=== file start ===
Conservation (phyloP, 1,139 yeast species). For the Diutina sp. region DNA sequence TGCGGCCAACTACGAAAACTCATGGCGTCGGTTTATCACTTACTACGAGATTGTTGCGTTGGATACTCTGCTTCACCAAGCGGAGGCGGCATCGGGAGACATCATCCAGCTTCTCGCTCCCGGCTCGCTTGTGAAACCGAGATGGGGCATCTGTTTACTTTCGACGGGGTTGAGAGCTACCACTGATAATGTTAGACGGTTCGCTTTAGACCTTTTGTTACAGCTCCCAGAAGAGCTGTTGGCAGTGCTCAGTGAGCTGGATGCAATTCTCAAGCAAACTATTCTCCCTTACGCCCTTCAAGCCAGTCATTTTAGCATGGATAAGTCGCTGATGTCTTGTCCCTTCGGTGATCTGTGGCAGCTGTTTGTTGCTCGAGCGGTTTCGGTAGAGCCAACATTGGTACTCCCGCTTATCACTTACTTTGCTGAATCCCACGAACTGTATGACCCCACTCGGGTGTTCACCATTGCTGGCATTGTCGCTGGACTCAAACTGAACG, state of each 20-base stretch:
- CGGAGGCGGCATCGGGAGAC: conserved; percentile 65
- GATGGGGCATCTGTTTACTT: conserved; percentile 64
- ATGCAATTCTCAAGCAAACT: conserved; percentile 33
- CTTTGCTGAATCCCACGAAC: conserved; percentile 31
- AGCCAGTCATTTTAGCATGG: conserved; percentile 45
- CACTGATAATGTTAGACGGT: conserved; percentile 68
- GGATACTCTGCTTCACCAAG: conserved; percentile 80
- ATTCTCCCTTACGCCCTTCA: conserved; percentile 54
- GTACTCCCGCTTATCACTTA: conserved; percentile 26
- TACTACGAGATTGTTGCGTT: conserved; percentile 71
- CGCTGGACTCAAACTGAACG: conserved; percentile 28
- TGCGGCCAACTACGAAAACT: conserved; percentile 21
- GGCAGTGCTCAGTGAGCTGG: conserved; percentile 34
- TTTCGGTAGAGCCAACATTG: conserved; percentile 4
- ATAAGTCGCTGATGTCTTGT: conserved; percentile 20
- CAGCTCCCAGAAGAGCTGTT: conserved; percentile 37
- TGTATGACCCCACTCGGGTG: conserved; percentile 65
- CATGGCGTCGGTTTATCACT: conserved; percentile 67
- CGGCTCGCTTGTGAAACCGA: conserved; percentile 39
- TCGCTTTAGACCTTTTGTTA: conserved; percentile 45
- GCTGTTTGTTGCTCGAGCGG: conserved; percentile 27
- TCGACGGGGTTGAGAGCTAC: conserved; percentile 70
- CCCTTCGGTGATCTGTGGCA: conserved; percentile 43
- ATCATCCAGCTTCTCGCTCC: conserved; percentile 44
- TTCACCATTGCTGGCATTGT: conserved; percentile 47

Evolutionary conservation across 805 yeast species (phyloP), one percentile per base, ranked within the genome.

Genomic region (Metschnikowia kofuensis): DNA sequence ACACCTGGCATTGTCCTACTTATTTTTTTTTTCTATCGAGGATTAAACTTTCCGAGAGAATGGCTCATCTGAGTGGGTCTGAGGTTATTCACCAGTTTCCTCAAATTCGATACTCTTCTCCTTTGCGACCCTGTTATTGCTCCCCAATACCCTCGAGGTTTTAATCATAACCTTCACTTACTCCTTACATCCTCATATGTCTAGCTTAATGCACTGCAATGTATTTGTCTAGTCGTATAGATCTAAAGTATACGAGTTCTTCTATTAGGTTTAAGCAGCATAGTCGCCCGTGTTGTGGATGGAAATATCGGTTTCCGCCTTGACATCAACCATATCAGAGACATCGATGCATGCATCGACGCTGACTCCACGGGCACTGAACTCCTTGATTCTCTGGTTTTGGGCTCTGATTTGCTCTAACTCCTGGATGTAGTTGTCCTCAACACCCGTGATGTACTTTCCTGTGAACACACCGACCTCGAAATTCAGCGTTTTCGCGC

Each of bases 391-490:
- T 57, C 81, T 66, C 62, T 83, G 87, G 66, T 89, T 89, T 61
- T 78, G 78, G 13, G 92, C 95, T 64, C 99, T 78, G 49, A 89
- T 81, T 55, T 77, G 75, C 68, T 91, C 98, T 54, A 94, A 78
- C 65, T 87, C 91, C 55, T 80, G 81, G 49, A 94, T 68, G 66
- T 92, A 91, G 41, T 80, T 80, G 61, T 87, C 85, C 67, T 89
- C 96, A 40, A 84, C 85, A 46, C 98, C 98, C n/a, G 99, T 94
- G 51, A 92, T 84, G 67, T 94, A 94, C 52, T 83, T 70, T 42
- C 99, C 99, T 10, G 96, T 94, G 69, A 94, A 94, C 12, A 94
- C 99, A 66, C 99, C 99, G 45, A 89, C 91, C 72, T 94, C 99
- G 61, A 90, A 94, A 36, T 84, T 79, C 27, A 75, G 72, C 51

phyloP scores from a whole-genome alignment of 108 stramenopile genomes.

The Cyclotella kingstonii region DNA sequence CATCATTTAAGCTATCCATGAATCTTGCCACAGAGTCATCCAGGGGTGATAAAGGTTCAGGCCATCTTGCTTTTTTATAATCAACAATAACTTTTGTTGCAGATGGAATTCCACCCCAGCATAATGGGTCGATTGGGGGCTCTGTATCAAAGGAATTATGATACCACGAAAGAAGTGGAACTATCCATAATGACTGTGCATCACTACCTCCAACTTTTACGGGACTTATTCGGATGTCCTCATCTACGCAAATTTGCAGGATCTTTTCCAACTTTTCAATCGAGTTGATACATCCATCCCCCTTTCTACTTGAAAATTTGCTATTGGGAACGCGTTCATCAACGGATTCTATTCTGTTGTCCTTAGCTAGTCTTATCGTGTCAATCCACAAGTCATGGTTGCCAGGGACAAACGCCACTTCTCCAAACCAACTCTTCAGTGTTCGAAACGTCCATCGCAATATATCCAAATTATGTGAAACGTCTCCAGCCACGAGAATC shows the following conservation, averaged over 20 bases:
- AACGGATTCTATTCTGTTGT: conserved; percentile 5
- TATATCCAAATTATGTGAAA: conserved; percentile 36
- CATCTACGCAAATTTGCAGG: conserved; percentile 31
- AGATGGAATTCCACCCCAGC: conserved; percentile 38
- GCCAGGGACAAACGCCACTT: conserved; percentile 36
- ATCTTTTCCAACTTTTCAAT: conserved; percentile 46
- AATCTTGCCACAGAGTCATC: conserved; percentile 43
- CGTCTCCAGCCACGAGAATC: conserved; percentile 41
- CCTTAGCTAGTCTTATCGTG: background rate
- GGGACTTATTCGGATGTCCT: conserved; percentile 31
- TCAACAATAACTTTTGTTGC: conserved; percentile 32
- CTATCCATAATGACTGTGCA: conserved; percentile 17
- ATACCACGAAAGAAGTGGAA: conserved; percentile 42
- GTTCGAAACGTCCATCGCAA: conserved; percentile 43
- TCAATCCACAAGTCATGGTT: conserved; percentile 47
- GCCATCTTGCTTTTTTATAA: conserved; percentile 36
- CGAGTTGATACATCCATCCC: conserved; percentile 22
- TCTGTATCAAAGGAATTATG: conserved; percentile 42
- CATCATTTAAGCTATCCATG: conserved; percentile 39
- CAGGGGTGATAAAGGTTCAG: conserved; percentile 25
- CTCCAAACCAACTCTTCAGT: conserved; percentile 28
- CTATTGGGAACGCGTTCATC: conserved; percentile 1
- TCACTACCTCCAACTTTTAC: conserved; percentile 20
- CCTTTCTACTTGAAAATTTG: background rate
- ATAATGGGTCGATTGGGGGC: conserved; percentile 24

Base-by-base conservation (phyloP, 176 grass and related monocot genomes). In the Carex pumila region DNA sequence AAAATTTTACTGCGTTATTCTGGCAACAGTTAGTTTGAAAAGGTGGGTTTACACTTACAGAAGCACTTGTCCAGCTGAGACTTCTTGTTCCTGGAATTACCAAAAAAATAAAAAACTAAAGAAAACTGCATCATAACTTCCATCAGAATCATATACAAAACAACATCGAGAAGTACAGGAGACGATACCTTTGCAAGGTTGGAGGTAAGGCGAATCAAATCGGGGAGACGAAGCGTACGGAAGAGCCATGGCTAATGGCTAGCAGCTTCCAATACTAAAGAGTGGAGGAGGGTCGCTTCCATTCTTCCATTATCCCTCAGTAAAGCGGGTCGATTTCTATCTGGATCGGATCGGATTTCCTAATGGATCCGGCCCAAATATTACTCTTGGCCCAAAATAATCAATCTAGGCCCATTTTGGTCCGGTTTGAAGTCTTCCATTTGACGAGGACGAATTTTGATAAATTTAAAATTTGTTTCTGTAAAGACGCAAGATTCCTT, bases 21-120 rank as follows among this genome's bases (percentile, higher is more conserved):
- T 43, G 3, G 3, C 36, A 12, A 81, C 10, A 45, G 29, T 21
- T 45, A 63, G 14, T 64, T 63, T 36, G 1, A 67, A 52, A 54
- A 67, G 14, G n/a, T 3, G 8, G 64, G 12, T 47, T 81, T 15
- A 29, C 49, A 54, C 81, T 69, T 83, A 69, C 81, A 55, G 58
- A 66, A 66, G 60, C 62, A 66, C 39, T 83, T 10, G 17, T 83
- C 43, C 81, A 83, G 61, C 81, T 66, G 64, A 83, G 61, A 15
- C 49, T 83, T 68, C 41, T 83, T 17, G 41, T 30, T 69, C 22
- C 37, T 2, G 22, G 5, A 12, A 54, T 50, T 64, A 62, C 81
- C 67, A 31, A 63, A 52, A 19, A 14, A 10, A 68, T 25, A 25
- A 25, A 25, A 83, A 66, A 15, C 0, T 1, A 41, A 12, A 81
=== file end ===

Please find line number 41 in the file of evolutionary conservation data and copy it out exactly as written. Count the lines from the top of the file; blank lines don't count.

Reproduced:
The Cyclotella kingstonii region DNA sequence CATCATTTAAGCTATCCATGAATCTTGCCACAGAGTCATCCAGGGGTGATAAAGGTTCAGGCCATCTTGCTTTTTTATAATCAACAATAACTTTTGTTGCAGATGGAATTCCACCCCAGCATAATGGGTCGATTGGGGGCTCTGTATCAAAGGAATTATGATACCACGAAAGAAGTGGAACTATCCATAATGACTGTGCATCACTACCTCCAACTTTTACGGGACTTATTCGGATGTCCTCATCTACGCAAATTTGCAGGATCTTTTCCAACTTTTCAATCGAGTTGATACATCCATCCCCCTTTCTACTTGAAAATTTGCTATTGGGAACGCGTTCATCAACGGATTCTATTCTGTTGTCCTTAGCTAGTCTTATCGTGTCAATCCACAAGTCATGGTTGCCAGGGACAAACGCCACTTCTCCAAACCAACTCTTCAGTGTTCGAAACGTCCATCGCAATATATCCAAATTATGTGAAACGTCTCCAGCCACGAGAATC shows the following conservation, averaged over 20 bases: